Part of Occupy Wall Street's comeback plan involves something called the 99% Spring, an activist training initiative to prep protesters for the May 1st "general strike," backed mostly by MoveOn.org. The 99% Spring's links to established progressive organizations has led occupiers to worry about being enfolded in the effort to re-elect President Obama, and has prompted Adbusters, the magazine whose call for a Wall Street occupation ignited the movement last fall, to announce that the very soul of Occupy is in danger.
A post on Adbusters' blog yesterday asks, "Can we co-opt the co-opters? Should we simply ignore the 99% Spring? Or do we need a more visceral response?" A post from last week has even stronger language:
We are now in a battle for the soul of Occupy… a fight to the finish between the impotent old left and the new vibrant, horizontal left who launched Occupy Wall Street from the bottom-up and who dreams of real democracy and another world.
Whatever you do, don’t allow our revolutionary struggle to fizzle out into another lefty whine and clicktivist campaign like has happened so many times in the past. Let’s Occupy the clicktivists and crash the MoveOn party. Let’s #DEFENDOCCUPY and stop the derailment of our movement that looms ahead.
Throughout the seven months since Occupy began, Adbusters has acted as a kind of Greek chorus commenting on Occupy's actions. In blog posts and interviews, Adbusters has wrung its hands over the state of the movement that it started, alternately declaring victories and worrying about co-option.
But co-option has been a part of Occupy Wall Street since the beginning, starting with Adbusters' involvement in the first place.
The magazine has made much of the fact that it doesn't give money or official direction to the "leaderless" movement, though the protests germinated in email conversations between Adbusters head Kalle Lasn and his right-hand man, Micah White. (White didn't respond to a request for comment.) Adbusters even owns OccupyWallStreet.org, the website soon to be replaced by Occupy-owned OccupyWallStreet.net (the original website now redirects to Adbusters' site).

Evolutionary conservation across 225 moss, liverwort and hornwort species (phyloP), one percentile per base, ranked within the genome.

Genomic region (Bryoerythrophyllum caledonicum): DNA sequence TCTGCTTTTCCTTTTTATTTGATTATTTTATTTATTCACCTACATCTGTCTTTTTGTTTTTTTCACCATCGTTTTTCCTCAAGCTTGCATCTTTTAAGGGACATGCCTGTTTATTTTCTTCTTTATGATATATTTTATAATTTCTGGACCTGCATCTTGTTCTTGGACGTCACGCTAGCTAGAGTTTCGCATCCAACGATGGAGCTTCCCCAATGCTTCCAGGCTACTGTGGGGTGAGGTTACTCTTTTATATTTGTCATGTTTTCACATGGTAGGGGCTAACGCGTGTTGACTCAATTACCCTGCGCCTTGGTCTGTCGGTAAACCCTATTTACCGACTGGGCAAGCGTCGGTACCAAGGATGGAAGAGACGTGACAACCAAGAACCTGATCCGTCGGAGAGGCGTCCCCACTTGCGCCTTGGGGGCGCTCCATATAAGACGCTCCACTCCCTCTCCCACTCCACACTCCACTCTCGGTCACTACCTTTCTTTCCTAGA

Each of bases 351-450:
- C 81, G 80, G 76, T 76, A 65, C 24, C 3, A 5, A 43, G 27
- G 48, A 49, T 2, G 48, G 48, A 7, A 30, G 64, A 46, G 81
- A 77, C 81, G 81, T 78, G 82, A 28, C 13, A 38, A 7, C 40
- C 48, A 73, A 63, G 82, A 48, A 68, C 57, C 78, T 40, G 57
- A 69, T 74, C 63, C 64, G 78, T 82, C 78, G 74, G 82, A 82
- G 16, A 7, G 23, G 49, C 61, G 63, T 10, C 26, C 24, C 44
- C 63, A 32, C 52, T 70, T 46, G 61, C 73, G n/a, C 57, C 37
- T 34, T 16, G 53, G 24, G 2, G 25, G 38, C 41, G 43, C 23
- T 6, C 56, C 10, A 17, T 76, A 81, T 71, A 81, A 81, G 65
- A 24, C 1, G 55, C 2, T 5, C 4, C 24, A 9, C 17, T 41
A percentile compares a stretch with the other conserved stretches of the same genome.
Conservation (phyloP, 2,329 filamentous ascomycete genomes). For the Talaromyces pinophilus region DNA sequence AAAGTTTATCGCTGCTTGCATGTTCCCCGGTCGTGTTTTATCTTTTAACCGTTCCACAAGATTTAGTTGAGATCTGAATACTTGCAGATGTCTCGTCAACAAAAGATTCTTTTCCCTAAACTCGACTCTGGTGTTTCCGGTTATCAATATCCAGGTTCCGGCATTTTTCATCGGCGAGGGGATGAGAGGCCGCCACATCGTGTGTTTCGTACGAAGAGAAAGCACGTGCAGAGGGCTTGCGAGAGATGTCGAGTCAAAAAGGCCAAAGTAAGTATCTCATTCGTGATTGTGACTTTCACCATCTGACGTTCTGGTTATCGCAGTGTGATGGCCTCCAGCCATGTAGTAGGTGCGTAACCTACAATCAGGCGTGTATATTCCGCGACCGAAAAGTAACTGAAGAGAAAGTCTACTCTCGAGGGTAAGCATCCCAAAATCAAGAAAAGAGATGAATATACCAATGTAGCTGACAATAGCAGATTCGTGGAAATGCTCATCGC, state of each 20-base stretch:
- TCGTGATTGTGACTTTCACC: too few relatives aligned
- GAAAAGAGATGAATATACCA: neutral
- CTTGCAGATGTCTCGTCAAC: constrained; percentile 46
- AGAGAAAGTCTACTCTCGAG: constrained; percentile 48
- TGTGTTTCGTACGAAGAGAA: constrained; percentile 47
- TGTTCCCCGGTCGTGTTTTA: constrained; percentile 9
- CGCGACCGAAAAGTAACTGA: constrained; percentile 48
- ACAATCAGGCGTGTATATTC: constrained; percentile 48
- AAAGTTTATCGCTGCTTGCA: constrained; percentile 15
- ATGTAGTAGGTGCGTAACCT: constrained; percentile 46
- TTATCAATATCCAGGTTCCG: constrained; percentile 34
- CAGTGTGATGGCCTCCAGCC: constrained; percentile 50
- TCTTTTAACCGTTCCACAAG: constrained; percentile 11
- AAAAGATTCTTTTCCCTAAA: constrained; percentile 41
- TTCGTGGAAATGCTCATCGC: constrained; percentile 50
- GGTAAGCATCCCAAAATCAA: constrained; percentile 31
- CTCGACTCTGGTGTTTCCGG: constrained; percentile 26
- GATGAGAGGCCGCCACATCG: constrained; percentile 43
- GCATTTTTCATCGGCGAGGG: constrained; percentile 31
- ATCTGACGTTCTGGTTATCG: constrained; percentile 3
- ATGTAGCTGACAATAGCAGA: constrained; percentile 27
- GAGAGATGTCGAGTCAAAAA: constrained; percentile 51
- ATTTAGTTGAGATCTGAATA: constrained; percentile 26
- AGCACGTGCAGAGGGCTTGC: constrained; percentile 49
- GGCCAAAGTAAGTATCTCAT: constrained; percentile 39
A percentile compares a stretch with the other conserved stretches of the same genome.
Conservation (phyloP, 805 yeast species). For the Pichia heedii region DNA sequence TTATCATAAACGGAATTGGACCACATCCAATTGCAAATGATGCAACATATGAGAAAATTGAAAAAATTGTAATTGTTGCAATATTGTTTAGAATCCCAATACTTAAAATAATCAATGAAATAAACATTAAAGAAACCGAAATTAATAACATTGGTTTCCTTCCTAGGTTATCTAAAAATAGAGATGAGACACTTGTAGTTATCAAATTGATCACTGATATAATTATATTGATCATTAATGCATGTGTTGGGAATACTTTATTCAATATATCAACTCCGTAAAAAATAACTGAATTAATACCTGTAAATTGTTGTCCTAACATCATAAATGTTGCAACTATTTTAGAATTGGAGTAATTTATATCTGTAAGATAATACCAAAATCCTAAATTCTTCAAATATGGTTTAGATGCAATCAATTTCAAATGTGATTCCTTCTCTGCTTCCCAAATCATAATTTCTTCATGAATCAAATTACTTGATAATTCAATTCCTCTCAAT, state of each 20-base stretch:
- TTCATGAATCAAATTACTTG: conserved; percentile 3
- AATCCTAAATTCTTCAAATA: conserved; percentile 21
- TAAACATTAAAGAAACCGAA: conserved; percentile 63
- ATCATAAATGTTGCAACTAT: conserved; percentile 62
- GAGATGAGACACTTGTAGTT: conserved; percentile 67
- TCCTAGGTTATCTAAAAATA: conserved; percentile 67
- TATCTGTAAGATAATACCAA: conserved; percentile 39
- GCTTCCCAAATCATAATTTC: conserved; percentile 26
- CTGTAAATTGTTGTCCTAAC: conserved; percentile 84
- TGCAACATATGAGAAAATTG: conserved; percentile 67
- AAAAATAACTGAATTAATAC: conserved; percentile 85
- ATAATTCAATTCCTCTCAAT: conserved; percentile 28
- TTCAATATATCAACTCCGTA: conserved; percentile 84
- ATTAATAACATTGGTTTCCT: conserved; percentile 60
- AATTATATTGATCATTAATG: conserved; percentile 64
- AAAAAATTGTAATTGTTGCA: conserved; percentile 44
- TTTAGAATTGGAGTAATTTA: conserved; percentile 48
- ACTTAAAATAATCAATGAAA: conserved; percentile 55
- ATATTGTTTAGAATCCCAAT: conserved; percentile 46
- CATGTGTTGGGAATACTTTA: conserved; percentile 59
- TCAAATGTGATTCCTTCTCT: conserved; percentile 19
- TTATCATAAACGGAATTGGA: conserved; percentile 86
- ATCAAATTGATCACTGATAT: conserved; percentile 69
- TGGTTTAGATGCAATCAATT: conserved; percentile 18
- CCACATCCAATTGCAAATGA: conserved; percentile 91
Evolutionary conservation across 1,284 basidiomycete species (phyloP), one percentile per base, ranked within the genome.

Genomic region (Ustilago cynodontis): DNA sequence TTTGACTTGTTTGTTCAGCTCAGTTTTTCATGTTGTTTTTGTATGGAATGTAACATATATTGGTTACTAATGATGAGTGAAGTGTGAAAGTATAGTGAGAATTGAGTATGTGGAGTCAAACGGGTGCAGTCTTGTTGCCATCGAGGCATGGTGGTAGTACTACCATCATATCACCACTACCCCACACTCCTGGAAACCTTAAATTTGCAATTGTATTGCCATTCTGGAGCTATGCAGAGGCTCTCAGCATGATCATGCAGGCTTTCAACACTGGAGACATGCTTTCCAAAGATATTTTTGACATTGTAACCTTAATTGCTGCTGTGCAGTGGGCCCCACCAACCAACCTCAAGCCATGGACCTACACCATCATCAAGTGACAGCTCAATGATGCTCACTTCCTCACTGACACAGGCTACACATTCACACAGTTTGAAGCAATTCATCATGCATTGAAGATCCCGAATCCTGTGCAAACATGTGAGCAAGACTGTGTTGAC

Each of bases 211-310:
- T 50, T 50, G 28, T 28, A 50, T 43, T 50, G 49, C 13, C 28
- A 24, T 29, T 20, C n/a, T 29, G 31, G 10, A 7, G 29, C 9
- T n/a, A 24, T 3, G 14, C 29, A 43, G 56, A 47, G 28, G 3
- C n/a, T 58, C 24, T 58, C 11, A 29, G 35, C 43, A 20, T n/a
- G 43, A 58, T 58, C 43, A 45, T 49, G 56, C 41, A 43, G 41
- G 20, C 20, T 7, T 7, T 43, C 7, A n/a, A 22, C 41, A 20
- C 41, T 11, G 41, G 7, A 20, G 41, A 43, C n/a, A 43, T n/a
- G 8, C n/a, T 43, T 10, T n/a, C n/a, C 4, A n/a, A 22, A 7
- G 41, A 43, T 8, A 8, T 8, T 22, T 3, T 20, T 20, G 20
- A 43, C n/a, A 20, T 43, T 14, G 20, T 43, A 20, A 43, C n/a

But if any organization counts as "professional left," it's Adbusters, an organization that has been running anti-corporatist campaigns for years. It touts its endorsements from groups like Greenpeace, another supporter of the 99% Spring, and pays staff members to produce its content and campaigns. Adbusters produced the iconic ballerina on the Wall Street bull poster, and Adbusters put out the original call to occupy Wall Street, which gave specific directions:
"On September 17, we want to see 20,000 people flood into lower Manhattan, set up tents, kitchens, peaceful barricades and occupy Wall Street for a few months. Once there, we shall incessantly repeat one simple demand in a plurality of voices."
That one simple demand was never made, and Adbusters' directives were rarely listened to. A day before New York authorities cleared protesters out of Zuccotti Park, the magazine suggested that protesters "declare victory" and leave on their own.
The protesters themselves are wary of outside groups — "there's a wariness and it's on both sides and it's part of the bargain," said OWS organizer Max Berger — but that hasn't stopped them from teaming up with union members and other groups for the May 1st actions themselves, which will involve a concert and rally at Union Square and demonstrations in the Financial District.
Rosie Gray is a reporter for BuzzFeed News and is based in Washington, D.C. Gray reports on politics and foreign policy.
Contact Rosie Gray at firstname.lastname@example.org.
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